Petitioners argue that the corporation transferred practice goodwill valued at $120,000 to Dr. Schilbach. 8 In contrast, respondent argues that, since the corporation did not possess either a covenant not to compete signed by Dr. Schilbach or an employment agreement with Dr. Schilbach as of the date of liquidation, a potential buyer would not have paid anything for the practice goodwill of the corporation due to the fact that Dr. Schilbach could have exercised his professional goodwill in competition with that potential buyer. 9 Therefore, respondent concludes that the practice goodwill had no value on the date of liquidation. For reasons stated below and upon review of the entire record, we find petitioners have carried their burden of proving that the value of the practice goodwill transferred to Dr. Schilbach in the liquidation was $120,000. 10


8 Ultimately PAMC paid $117,000 to Dr. Schilbach for the goodwill and intangibles.

9 In support of his position, respondent cites Wilmot Fleming Engineering Co. v. Commissioner [Dec. 33,634], 65 T.C. 847 (1976); MacDonald v. Commissioner [Dec. 13,898], 3 T.C. 720 (1944); Longo v. Commissioner [Dec. 29,156(M)], T.C. Memo. 1968-217. These cases, however, are distinguishable in that the goodwill was solely attributable to, or completely dependent upon, the personal ability of the shareholder(s) or partners.

By contrast, the evidence in this case establishes that some of the goodwill of the medical practice was inherent in the operating entity and was not dependent on Dr. Schilbach's ability. First, petitioners and respondent stipulated that the corporation's large patient base was a result of the corporation's extended hours, range of services, billing practices, and general operating procedures. Moreover, respondent concedes that the corporation possessed practice goodwill and that practice goodwill was transferred to Dr. Schilbach in the liquidation. Finally, PAMC actually continued to operate the medical practice after Dr. Schilbach left the state.

10 We note respondent did not argue that the corporation, in effect, sold the medical practice to PAMC in 1987. We render no opinion regarding that issue.


Throughout the negotiation process, which extended over a period of more than five months, Dr. Schilbach had advised PAMC at all times that he was giving up family practice and that he intended to leave the State. As early as November 1986, the corporation and PAMC drafted a formula to determine the price to be paid for the corporation's goodwill and intangibles. On January 4, 1987, just two days prior to the signing of the final agreement, PAMC requested from Dr. Schilbach a covenant not to compete. Although the final agreement did incorporate a 1-year covenant not to compete from Dr. Schilbach, the final agreement also incorporated the same formula to determine the price to be paid for the corporation's goodwill and intangibles. Since the same formula was incorporated in the early drafts of the purchase agreement and was ultimately agreed upon in the final purchase agreement, we find that the covenant not to compete did not materially change the terms of the purchase agreement. We also find that, during the negotiation process, PAMC, through its employees, felt comfortable with the fact that Dr. Schilbach would give up family practice and leave the State. Moreover, considering Dr. Schilbach's inability to obtain malpractice insurance and his physical and mental condition, we find it was doubtful that Dr. Schilbach would have set up a new practice in direct competition with PAMC. Given this scenario, the fact that on the date of the liquidation the corporation could not assure a potential buyer that Dr. Schilbach would not compete for a year does not change our decision. A potential buyer would take into account all facts and circumstances. See LaRue v. Commissioner [Dec. 25,078], 37 T.C. 39 (1961) (dentist sold practice, including goodwill, despite the absence of a covenant not to compete but with a professional understanding that the selling dentist would not compete).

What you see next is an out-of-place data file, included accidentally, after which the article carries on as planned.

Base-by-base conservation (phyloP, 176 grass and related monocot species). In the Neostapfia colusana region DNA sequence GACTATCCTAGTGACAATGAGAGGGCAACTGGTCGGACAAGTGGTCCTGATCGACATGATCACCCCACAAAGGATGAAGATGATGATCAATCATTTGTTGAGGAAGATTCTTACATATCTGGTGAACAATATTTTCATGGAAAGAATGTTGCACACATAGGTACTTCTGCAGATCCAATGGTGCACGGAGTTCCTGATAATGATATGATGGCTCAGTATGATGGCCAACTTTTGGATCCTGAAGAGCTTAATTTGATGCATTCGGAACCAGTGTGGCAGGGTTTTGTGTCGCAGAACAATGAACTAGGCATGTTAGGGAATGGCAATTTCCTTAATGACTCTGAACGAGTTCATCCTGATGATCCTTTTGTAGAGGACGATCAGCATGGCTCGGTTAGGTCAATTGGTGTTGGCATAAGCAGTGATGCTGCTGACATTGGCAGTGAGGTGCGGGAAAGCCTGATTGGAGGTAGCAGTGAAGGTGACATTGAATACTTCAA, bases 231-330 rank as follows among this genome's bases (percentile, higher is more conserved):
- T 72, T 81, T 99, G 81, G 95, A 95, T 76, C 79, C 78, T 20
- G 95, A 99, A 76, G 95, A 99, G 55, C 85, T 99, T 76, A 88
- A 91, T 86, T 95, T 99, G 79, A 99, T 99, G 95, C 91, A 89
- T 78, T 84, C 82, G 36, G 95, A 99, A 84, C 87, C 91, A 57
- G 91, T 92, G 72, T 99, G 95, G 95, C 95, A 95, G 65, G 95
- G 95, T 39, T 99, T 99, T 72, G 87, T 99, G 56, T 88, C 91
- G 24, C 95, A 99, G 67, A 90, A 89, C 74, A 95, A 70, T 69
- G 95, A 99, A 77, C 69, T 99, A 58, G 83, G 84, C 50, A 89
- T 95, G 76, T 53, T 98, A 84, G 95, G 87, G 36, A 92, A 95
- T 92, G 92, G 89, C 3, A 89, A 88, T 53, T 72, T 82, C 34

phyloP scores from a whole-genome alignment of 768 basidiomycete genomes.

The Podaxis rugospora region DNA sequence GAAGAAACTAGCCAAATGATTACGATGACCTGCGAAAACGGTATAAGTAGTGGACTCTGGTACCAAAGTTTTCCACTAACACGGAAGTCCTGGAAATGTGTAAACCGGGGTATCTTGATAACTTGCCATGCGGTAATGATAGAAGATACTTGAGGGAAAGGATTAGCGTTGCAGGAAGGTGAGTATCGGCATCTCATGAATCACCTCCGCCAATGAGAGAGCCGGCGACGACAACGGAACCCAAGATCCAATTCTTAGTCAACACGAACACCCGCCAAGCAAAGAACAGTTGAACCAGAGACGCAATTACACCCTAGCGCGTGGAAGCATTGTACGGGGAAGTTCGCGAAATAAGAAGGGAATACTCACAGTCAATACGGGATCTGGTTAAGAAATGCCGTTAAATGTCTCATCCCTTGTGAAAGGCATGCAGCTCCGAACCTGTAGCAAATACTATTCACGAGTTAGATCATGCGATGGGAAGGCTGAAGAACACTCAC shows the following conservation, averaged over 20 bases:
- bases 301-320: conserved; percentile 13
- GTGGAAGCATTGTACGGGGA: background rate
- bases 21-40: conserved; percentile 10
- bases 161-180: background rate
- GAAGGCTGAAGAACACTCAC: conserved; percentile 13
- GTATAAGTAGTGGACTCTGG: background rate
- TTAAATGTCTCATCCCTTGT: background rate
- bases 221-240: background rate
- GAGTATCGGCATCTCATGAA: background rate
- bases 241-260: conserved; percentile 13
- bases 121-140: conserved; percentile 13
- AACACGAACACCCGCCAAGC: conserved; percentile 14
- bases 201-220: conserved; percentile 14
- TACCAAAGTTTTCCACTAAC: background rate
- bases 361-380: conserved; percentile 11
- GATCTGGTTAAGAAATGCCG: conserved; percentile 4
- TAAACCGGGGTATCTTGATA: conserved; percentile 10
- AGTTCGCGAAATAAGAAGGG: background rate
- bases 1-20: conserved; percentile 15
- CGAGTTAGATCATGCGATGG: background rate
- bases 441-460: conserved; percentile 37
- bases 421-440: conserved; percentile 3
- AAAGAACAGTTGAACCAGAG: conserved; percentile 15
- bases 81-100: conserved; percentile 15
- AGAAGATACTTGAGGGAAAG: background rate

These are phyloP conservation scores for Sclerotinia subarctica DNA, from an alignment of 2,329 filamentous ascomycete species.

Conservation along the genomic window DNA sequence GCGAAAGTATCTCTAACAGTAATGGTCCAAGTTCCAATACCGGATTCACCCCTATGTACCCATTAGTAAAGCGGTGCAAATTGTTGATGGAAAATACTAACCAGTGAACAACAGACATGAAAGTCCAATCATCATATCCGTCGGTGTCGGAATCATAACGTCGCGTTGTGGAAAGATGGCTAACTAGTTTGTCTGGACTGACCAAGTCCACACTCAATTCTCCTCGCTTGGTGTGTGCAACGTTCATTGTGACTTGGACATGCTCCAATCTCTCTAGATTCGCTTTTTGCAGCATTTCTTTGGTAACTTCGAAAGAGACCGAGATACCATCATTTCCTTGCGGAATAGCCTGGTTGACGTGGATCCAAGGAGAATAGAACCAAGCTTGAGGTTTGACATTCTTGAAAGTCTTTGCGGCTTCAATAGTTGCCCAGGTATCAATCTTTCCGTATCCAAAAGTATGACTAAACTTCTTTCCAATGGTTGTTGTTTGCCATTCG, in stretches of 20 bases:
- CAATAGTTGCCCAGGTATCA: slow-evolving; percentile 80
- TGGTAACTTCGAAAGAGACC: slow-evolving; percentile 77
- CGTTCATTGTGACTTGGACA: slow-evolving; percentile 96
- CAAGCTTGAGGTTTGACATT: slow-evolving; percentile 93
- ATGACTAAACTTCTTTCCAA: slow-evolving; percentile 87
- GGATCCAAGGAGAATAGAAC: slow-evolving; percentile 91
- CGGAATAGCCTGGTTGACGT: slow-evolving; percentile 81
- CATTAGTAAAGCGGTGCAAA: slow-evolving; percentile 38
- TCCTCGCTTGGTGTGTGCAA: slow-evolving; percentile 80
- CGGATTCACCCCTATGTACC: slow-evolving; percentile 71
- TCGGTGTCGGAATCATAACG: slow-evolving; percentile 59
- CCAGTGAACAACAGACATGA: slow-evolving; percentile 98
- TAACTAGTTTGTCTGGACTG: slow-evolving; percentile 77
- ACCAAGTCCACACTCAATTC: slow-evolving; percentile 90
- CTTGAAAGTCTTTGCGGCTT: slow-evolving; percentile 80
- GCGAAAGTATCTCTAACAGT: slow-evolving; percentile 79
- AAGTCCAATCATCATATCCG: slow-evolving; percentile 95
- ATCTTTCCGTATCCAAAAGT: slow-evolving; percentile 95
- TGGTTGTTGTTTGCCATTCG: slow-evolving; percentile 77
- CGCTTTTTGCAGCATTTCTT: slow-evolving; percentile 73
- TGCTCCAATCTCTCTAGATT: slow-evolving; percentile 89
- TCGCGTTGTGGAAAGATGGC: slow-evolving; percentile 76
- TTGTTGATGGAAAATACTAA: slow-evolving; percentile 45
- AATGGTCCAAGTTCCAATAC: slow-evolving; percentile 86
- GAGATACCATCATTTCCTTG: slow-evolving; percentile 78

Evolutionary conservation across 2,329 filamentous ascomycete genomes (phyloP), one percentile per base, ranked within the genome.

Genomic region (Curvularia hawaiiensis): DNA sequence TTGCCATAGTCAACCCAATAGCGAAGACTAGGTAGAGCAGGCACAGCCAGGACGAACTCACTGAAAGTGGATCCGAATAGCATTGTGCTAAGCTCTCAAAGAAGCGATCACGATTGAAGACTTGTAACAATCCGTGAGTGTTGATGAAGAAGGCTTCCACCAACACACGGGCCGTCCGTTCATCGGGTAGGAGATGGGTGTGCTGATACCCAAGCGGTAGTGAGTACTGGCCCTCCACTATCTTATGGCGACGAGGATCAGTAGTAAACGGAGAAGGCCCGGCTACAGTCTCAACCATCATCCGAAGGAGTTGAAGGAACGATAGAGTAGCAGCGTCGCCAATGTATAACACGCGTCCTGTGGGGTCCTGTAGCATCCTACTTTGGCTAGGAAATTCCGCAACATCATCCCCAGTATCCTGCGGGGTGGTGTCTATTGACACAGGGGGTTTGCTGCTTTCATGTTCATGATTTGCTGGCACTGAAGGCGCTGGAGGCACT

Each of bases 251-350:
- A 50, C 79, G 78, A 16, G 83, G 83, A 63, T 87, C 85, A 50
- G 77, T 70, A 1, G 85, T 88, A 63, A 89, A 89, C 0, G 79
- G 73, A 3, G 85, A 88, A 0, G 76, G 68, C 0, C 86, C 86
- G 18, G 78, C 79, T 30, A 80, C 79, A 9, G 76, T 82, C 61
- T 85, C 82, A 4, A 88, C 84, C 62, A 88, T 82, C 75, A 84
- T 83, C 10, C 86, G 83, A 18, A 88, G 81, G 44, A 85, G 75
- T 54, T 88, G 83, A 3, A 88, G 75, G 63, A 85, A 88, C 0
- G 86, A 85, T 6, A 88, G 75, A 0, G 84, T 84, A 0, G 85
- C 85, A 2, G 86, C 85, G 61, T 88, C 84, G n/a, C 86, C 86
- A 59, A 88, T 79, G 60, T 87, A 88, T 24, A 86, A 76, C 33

Further, it is quite clear from the record that Dr. Schilbach did not consider the covenant not to compete significant. When asked by PAMC, Dr. Schilbach agreed to sign the covenant not to compete without any additional bargaining or negotiating. He requested no additional financial inducement. Thus, PAMC secured the 1-year covenant not to compete without any additional cost.

Accordingly, we find petitioners have carried their burden of proving that a willing buyer, given the knowledge of all the facts, would have paid $120,000 for the corporation's practice goodwill as of the date of the liquidation.

Decision will be entered under Rule 155.